The southern part of the Salento region in Puglia boasts some of the most dramatic and stunning landscape in southern Italy. Here, you can head to an eastern, rocky Adriatic coast beach in the morning, then head west to the mostly sandy Ionian coast for sunset and aperitivi. And this can all be done in an hour's time. The water is the gorgeous turquoise green of the Caribbean, and then gradually deepens to a royal blue found in the most pristine waters of the North Atlantic. From the eastern tip of Puglia, you can look across the Mediterranean on a clear day and see Albania. I know from experience that you can pick up their radio stations as you drive along the coast heading south.
And it's here that you hit the most easterly town in Italy, the beautiful coastal mini-city of Otranto(pronounced OH-tran-to), which abuts the water and boasts a charming harbor, the city having served as Italy's main port to the East for 1,000 years.
The beautiful seaside port belies a brutal history in the sack of Otranto in 1480, when the Turks and Venetians rushed the city with 18,000 troops and basically massacred everyone there, including the 800 survivors who were marched up a hill and beheaded for refusal to renounce their Christian faith. Some of these martyrs' remains are contained in a chapel in the nearby Cathedral. The Aragonese Castle (attributed to the 16th century Spanish) is another landmark in town that towers over the landscape. It's open for touring. Beyond this checkered history, Otranto and the Salento are lovely locales, packed with (mostly Italian) tourists and former residents-come-home in the summertime.
The beaches in this area are gorgeous and bustling, and the coastline is a dramatic and stunning scape. You can see how this was originally a Greek outpost, just from the visuals: the Cerulean waters and arid land covered with ancient, craggy olive trees as far as the eye can see. The drives along the coast to the north and south of Otranto offer some of the best beaches in Puglia -- and arguably in all of Italy. To the north, there is the Baia dei Turchi (Bay of Turks), where translucent turquoise waters from tourist posters comes to life. Heading south, towns like Santa Cesarea Terme (home of a renowned Moorish resort) and Castro, with a small marina much like Otranto's, are worthy of stops down to the very tip of the Pugliese peninsula.
And, they're not on the typical tourist radar. There are also grottoes to be visited -- including Grotta Zinzulusa, most famously -- offering a subterranean glimpse into the rich cave formations of the region and, where there's water, an otherworldly emerald glow. The very southern tip of Puglia is capped by Capo Santa Maria di Leuca, with its lighthouse at the very end of southeastern Italian land -- and where you're only 44 miles from Albania.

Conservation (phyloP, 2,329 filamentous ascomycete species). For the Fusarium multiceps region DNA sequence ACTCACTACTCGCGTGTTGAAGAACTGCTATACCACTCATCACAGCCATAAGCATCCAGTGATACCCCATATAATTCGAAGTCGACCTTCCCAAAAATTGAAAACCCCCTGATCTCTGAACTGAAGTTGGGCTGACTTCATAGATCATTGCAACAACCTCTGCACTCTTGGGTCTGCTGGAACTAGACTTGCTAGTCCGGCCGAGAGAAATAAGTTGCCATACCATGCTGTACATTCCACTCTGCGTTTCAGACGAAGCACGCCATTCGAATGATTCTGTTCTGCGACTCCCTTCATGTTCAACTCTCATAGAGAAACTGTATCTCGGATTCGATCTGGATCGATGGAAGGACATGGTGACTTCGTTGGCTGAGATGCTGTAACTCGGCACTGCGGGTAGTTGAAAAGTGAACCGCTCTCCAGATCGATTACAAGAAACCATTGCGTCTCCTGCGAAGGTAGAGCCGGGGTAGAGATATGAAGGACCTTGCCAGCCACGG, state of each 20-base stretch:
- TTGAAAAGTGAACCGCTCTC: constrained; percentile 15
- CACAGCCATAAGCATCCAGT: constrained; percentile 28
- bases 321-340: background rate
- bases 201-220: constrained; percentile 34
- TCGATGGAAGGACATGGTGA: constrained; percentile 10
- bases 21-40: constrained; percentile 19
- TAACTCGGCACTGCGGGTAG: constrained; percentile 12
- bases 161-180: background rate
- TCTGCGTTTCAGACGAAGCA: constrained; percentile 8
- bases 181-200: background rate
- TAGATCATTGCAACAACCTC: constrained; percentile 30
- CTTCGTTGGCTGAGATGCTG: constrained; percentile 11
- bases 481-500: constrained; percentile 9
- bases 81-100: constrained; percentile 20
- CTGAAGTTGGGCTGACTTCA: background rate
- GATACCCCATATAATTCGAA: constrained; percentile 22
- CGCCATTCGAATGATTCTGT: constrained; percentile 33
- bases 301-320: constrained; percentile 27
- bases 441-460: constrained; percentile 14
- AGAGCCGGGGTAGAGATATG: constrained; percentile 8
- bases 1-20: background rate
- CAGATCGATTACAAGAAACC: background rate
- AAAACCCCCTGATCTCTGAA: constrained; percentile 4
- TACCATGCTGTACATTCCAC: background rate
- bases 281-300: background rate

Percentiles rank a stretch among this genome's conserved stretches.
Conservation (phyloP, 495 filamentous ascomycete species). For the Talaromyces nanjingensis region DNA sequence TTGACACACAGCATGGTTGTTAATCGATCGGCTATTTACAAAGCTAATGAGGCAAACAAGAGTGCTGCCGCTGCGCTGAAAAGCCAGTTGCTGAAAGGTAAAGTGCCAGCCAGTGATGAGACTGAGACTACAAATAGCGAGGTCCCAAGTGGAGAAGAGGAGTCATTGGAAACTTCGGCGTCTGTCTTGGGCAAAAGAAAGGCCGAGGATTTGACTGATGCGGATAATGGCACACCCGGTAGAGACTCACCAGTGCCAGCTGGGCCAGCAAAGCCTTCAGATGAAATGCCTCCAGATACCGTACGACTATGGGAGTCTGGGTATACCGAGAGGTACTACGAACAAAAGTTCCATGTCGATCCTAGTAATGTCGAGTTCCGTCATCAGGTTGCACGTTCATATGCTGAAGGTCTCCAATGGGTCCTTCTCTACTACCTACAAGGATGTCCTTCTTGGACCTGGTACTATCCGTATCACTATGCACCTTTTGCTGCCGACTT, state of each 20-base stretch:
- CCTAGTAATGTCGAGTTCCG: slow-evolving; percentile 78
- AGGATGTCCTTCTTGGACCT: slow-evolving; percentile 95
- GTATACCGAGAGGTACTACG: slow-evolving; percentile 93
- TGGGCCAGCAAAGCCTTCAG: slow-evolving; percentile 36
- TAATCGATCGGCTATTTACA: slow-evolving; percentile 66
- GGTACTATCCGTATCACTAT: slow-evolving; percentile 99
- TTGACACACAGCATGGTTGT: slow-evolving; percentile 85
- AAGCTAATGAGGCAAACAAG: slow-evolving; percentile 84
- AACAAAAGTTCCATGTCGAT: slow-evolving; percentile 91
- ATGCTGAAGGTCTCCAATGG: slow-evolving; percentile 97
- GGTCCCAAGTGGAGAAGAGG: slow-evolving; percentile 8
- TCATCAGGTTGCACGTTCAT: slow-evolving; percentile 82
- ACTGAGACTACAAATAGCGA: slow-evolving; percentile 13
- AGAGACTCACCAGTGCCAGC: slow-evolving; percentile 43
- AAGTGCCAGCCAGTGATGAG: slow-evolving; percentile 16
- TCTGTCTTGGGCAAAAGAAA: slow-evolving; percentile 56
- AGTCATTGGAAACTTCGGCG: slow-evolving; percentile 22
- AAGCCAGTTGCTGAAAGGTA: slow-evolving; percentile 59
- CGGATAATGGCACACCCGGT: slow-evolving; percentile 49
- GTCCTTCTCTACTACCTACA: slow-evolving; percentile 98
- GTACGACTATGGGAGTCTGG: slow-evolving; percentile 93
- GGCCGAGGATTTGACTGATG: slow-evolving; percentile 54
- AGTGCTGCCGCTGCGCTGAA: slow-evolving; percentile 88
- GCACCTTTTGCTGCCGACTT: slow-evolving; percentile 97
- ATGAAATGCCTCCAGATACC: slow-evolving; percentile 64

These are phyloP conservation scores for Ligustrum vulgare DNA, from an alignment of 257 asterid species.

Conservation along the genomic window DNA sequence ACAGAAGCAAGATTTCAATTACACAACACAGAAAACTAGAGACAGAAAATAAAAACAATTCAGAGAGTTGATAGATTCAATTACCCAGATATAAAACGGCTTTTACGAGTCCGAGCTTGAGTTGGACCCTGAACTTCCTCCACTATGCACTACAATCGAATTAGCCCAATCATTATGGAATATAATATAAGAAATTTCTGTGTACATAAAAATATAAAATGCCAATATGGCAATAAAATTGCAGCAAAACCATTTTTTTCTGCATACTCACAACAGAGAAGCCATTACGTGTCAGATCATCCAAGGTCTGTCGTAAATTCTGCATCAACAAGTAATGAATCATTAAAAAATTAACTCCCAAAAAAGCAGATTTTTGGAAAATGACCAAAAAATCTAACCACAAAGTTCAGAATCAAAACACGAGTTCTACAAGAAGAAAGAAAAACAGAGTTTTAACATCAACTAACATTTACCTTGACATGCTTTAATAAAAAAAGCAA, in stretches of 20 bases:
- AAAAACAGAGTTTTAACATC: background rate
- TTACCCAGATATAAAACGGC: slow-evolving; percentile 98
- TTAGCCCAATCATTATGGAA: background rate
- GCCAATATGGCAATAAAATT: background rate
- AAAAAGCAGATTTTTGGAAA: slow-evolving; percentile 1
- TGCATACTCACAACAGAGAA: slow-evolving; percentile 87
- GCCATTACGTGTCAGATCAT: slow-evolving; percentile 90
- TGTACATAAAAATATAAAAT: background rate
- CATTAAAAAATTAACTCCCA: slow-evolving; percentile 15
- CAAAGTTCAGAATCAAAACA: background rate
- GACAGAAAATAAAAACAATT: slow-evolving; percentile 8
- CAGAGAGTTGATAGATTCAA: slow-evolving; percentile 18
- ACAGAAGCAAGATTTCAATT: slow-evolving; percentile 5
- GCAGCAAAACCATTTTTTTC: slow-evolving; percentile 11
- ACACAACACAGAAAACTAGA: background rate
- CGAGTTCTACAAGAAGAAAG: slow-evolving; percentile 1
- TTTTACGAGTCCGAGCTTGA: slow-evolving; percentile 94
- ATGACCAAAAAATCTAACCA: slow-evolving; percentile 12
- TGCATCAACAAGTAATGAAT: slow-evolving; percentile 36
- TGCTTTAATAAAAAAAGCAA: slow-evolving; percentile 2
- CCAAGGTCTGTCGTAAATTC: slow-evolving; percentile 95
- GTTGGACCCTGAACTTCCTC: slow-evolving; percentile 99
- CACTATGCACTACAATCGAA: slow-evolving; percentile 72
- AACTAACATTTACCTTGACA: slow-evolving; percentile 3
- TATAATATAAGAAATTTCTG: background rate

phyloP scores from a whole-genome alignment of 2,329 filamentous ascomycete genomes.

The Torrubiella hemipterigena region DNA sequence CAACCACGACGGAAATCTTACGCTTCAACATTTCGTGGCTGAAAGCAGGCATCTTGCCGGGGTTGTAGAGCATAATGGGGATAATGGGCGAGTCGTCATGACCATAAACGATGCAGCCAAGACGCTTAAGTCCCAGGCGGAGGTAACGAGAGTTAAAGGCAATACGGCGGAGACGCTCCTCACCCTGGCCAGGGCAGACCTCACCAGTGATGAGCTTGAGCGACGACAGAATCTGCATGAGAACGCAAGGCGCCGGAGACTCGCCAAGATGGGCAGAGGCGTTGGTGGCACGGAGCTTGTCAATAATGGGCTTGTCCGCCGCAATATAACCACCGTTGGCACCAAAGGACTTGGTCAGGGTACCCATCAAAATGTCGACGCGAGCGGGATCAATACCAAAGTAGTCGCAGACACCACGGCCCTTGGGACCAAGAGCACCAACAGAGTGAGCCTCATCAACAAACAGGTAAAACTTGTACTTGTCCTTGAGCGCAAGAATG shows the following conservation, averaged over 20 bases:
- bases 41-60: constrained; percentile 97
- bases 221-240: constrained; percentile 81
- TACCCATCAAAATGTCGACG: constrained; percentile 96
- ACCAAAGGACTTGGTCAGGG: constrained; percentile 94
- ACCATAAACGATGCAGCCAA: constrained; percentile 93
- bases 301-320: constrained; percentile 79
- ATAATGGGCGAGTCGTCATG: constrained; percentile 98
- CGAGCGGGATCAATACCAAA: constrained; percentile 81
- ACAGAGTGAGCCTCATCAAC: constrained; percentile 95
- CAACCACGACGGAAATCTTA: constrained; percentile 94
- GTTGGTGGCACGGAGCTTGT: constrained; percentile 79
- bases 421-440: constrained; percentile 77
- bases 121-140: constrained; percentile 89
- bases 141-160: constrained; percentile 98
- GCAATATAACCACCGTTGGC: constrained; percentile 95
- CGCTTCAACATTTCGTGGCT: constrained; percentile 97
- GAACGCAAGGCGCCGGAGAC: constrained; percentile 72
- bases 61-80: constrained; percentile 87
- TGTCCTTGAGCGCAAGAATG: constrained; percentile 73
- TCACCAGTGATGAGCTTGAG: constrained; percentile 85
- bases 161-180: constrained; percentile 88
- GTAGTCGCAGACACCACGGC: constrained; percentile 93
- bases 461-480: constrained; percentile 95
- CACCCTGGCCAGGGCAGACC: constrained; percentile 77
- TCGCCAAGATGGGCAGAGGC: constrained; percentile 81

As for lodging around Otranto, like in most of Puglia, the masserie reign supreme. These former working farmhouses for communal living that dot the Puglian landscape have been transformed into the area's signature B&B/hotel, most of which have a central courtyard with a pool, and a functioning restaurant on the property, which usually uses local ingredients often procured on the masseria's land, from its garden, etc.
One such lovely spot is Masseria Montelauro, originally constructed in 1878. Since then it has been a monastery, an herbal pharmacy, a restaurant -- even a discotheque. It now houses 32 rooms and suites refurbished in whitewashed Mediterranean minimalist chic, with wrought-iron beds, arched stone ceilings, flowing white curtains, and bathrooms in stone and marble.
The on-site restaurant serves three meals a day (including poolside and room service), and uses Montelauro's own olive oil, herbs, and vegetables in the cooking. The pool in the middle of it all is the perfect place to while away the morning or afternoon, and then you can take a short drive to one of the coasts for a few hours at the beach, after breakfast or post-lunch. Part of the charm of Puglia is that, though it's an ancient part of the Italian peninsula, it's not jam-packed with must-see tourist sites. There are those, of course, but it's also about getting into the Italian rhythm of life, and vacation, which is decidedly slow. You may very well finish that novel you pack.